IN THE UNITED STATES DISTRICT COURT
FOR THE WESTERN DISTRICT OF NORTH CAROLINA
On November 14, 2005, after a trial by jury, Petitioner was convicted on two counts of
violating 18 U.S.C. \u00a7 922(g). On May 24, 2007, this Court sentenced Petitioner to 66 months on
each count to run concurrently to each other. The Judgment was filed that same day. Petitioner
did not directly appeal his sentence and conviction. On July 11, 2007, Petitioner filed the instant
Motion to Vacate, Set Aside, or Correct Sentence alleging that he received ineffective assistance
Pursuant to Rule 4(b) of the Rules Governing Section 2255 Proceedings, sentencing
courts are directed to promptly examine motions to vacate, along with \u201cany attached exhibits and
the record of prior proceedings . . . \u201c in order to determine whether a petitioner is entitled to any
relief on the claims set forth therein. In the event it is determined that a petitioner is not entitled
to relief, the reviewing Court must dismiss the motion.
Following such directive, this Court has reviewed Petitioner\u2019s Motion to Vacate and the pertinent record evidence. As hereafter explained, such review clearly establishes that Petitioner is not entitled to any relief on her claims.
Petitioner\u2019s contention that he received ineffective assistance of counsel is governed by
the holding in Strickland v. Washington, 466 U.S. 668, 687-91 (1984). In Strickland, the
Supreme Court held that in order to succeed on an ineffective assistance of counsel claim, a
petitioner must establish that counsel\u2019s performance was constitutionally defective to the extent it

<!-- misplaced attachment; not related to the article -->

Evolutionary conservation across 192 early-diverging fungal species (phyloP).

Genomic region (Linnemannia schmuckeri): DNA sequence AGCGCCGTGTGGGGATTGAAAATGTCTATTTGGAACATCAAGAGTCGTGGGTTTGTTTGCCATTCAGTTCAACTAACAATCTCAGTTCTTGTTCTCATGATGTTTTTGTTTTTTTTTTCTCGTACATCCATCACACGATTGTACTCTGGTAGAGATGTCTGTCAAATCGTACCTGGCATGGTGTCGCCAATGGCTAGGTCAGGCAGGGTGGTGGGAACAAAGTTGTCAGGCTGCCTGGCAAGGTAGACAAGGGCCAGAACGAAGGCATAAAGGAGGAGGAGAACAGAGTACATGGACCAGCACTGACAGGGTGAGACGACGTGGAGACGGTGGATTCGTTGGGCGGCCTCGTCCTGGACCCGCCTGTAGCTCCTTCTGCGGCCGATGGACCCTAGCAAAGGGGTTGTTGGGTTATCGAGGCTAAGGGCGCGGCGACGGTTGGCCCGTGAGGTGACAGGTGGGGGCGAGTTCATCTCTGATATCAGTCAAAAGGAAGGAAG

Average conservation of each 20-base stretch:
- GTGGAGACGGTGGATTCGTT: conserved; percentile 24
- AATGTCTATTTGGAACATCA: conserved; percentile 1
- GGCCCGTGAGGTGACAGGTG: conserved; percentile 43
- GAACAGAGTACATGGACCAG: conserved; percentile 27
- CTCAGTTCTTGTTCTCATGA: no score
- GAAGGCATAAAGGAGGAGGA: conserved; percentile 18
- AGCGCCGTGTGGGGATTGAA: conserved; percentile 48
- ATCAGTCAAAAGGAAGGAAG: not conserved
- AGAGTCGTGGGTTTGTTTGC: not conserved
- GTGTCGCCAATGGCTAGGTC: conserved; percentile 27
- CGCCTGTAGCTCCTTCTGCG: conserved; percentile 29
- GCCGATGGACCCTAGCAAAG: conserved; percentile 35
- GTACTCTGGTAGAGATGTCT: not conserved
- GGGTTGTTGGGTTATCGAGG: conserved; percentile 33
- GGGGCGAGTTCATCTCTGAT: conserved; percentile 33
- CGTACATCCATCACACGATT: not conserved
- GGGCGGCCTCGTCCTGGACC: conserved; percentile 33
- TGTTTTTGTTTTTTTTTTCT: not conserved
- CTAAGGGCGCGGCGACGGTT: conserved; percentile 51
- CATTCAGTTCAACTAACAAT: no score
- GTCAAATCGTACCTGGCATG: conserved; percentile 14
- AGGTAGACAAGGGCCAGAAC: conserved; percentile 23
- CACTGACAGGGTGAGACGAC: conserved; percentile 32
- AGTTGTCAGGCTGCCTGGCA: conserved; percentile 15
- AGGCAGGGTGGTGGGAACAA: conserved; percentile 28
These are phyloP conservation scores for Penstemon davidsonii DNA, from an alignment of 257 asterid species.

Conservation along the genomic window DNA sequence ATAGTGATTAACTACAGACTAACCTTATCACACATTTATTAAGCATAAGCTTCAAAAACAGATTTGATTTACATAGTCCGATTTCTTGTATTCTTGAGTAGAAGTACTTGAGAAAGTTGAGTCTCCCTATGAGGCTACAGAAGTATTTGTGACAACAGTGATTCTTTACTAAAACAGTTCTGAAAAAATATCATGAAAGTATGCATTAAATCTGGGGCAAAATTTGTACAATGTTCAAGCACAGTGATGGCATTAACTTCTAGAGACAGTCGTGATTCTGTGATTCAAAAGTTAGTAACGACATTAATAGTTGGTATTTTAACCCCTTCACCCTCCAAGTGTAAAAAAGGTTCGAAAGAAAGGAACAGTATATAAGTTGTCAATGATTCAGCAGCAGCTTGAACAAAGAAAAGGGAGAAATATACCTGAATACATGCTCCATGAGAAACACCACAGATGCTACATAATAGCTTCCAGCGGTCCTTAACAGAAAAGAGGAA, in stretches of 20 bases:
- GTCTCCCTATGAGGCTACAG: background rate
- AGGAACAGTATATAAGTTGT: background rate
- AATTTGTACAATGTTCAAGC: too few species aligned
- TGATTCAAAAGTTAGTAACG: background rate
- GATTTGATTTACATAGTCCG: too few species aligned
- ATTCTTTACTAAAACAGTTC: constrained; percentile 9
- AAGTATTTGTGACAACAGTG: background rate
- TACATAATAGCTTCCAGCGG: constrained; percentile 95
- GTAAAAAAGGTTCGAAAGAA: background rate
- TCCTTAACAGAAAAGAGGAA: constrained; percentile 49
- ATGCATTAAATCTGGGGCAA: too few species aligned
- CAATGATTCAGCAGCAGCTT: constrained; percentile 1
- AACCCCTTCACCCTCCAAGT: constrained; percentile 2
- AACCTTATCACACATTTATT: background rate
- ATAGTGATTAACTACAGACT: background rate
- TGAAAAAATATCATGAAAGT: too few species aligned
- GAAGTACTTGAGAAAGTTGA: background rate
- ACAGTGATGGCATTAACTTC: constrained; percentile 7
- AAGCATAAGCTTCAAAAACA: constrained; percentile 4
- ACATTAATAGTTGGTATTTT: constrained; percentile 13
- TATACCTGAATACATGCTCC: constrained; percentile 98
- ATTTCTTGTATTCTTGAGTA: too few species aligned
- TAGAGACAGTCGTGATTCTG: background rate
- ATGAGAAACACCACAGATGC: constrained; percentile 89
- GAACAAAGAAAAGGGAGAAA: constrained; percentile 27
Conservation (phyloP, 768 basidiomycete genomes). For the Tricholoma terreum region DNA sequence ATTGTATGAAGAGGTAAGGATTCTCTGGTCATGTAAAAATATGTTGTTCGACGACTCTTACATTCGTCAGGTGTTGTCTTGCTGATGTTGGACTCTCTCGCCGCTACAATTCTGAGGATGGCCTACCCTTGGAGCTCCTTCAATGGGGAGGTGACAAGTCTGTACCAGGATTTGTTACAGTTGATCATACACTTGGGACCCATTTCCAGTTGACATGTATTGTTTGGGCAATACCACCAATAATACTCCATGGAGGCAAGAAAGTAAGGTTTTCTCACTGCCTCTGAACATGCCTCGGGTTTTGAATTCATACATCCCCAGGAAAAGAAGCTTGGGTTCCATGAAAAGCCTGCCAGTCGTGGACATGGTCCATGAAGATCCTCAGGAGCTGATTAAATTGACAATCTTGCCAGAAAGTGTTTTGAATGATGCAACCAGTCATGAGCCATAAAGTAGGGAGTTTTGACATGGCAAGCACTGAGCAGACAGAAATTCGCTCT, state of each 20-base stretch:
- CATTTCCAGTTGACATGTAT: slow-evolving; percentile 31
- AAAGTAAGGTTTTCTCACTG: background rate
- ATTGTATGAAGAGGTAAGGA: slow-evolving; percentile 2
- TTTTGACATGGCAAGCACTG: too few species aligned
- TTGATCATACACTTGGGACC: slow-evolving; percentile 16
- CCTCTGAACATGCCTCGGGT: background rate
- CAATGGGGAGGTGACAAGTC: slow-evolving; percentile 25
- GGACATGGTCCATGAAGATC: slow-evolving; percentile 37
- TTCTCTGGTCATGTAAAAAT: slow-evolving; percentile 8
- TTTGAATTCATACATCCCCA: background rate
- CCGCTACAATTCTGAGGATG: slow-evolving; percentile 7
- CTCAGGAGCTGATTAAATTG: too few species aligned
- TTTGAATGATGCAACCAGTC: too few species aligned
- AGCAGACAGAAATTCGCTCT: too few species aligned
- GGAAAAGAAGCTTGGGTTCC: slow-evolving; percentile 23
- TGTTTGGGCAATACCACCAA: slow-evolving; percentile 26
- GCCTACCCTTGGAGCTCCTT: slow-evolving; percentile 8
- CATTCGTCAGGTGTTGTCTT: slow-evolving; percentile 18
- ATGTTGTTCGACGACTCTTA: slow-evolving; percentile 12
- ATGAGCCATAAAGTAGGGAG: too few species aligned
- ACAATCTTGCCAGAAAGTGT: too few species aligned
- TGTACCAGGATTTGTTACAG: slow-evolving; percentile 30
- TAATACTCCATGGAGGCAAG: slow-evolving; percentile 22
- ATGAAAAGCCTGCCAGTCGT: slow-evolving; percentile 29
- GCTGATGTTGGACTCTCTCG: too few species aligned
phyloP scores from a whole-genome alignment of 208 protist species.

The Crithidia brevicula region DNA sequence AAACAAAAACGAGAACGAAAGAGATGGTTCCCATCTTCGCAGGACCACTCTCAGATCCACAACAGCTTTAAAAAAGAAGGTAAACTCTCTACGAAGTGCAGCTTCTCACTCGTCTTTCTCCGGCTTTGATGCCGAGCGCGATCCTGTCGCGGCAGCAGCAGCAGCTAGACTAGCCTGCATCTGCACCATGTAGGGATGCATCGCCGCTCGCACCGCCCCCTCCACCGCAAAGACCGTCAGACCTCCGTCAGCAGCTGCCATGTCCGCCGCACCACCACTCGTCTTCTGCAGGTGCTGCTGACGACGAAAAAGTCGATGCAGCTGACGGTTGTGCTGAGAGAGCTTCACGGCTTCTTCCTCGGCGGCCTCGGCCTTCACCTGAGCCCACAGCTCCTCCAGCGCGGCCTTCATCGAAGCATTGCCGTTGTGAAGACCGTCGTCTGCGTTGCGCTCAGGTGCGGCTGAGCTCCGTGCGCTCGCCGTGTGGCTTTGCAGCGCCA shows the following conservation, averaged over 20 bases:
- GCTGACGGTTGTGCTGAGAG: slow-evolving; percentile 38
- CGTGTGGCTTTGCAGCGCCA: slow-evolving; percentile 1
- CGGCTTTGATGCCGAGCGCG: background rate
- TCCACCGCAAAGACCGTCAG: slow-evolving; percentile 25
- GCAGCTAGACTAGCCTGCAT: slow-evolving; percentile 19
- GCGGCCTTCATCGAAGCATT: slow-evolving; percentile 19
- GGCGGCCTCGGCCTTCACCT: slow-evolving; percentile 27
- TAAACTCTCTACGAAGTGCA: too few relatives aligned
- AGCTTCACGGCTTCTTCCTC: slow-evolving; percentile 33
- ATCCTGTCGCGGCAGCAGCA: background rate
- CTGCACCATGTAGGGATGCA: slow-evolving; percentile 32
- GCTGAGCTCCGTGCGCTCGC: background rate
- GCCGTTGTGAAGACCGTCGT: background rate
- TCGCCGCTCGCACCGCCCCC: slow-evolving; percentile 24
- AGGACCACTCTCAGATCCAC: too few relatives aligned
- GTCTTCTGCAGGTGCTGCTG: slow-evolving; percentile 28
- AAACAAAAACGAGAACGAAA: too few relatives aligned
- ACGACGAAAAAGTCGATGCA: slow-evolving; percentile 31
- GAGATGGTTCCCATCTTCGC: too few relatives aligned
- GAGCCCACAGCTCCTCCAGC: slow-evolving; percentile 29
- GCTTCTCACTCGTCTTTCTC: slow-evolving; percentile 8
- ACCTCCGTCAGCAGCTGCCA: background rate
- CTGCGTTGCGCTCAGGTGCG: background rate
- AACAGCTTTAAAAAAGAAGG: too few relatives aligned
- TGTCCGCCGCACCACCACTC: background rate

fell below an objective standard of reasonableness, and that he was prejudiced thereby, that is,
there is a reasonable probability that but for the error, the outcome would have been different. In
making this determination, there is a strong presumption that counsel\u2019s conduct was within the
wide range of reasonable professional assistance. Id. at 689; Fields v. Attorney General of Md.,
956 F.2d 1290, 1297-99 (4 Cir.), cert. denied, 474 U.S. 865 (1995). Petitioner bears the burden
Petitioner alleges that he received ineffective assistance of counsel because his counsel \u201cinduced him not to appeal by force of influence.\u201d Significantly, Petitioner does not assert that his counsel failed to file an appeal when he requested him to do so. See United States v. Peak, 992 F.2d 39 (4 Cir. 1993). Nor does Petitioner assert that his counsel failed to discuss his
appeal rights with him. See Roe v. Flores-Ortega, 528 U.S. 470, 478 (2000). Moreover,
Petitioner\u2019s unsupported assertions that his attorney went on vacation to avoid filing an appeal
for Petitioner or that his attorney was somehow responsible for Petitioner\u2019s calls to him being
blocked by the jail are unsupported speculation. After reviewing Petitioner\u2019s claim this Court
concludes that Petitioner has failed to carry his burden and he has failed to state a claim.
Petitioner alleges that his counsel was ineffective because she misled him into believing
that the \u201cnew federal laws that were passed on June 1, 2007,\u201d would not have any impact on his
sentence. Petitioner contends that under these \u201cnew laws\u201d he would have received a lower
senetnce. Petitioner does not specify what \u201cnew federal laws\u201d he is basing his claim upon. This
Court is unaware of any new federal law that was effective June 1, 2007, and rejects Petitioner\u2019s
claim as fanciful.
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